The subjects were randomly divided into an intervention group (mouthwashcontaining 0.004% curcumin) and control group (mouthwash clorhexidine 0.2%).The results showed a significant difference in erythema between the two groups19.Also the our results indicated that although there was a significant decreasein stained positive smear in each group, there was no significant difference betweenthe two groups after the intervention. However, the post-interventional culturewas negative in 76.

6% in the control group and 59.6% in the intervention group,which is in contrast to the almost similar effects on the signs and symptoms ofthe disease. There was a significant difference in the negativity of vaginalcultures after treatment (p=0.002).Medicinalmethods, including topical treatments with azoles, such as clotrimazole, in80-90% of cases caused disappearance of symptoms and negative culture. Usualsymptoms disappear within 2-3 days14.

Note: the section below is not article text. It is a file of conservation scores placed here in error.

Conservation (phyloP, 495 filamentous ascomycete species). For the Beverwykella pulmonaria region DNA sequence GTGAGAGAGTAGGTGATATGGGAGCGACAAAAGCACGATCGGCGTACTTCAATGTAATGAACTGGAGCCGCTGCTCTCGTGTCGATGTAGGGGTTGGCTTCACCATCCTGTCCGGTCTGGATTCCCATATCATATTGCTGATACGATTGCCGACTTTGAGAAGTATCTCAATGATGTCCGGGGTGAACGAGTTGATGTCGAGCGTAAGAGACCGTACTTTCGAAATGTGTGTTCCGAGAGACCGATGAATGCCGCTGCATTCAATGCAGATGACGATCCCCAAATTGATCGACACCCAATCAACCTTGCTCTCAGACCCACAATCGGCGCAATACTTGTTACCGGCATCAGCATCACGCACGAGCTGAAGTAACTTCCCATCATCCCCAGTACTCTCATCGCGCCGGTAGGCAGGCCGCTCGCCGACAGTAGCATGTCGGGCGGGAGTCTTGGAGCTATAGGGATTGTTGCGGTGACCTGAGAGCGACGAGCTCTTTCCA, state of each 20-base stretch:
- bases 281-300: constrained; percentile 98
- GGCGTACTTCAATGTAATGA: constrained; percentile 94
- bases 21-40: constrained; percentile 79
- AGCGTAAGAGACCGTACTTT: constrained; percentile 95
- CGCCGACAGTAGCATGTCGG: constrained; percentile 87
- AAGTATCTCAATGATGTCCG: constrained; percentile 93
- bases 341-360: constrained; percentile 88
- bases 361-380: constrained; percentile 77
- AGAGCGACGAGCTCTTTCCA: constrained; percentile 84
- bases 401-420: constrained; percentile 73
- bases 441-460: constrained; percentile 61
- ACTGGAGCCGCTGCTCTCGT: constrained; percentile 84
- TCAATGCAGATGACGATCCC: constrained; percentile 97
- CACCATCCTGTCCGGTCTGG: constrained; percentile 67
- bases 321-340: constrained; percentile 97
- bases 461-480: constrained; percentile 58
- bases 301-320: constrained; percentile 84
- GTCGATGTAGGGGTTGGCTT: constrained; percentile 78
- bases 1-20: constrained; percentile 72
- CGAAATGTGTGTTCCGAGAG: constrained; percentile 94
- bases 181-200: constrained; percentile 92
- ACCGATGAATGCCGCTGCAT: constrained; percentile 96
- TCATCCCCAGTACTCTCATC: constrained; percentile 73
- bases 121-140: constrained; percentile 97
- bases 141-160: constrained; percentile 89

In the present study, the combinationof azole (coltrimzole) resulted in the expected negative culture and the sameresult; curcumin also caused 59.6% negative cultivation. Although the effect ofcurcumin has not been as good as clotrimazole, it can be done by conductingfurther investigations as an herbal remedy for complications. The results alsoshowed no significant differences between the two groups in complete recoveryof VVC after intervention. Theeffects of burning, erythema, itching and vaginal discharge, which arevariables of VVC can have a different effect, which one of them may beprolonging the course of treatment. Probably, in case of increasing duration oftreatment, we might witness better effects of curcumin in the treatment of VVC,which itself requires more extensive studies. Our results are consistent with Shabanianet al and Pettil, et al.13,19.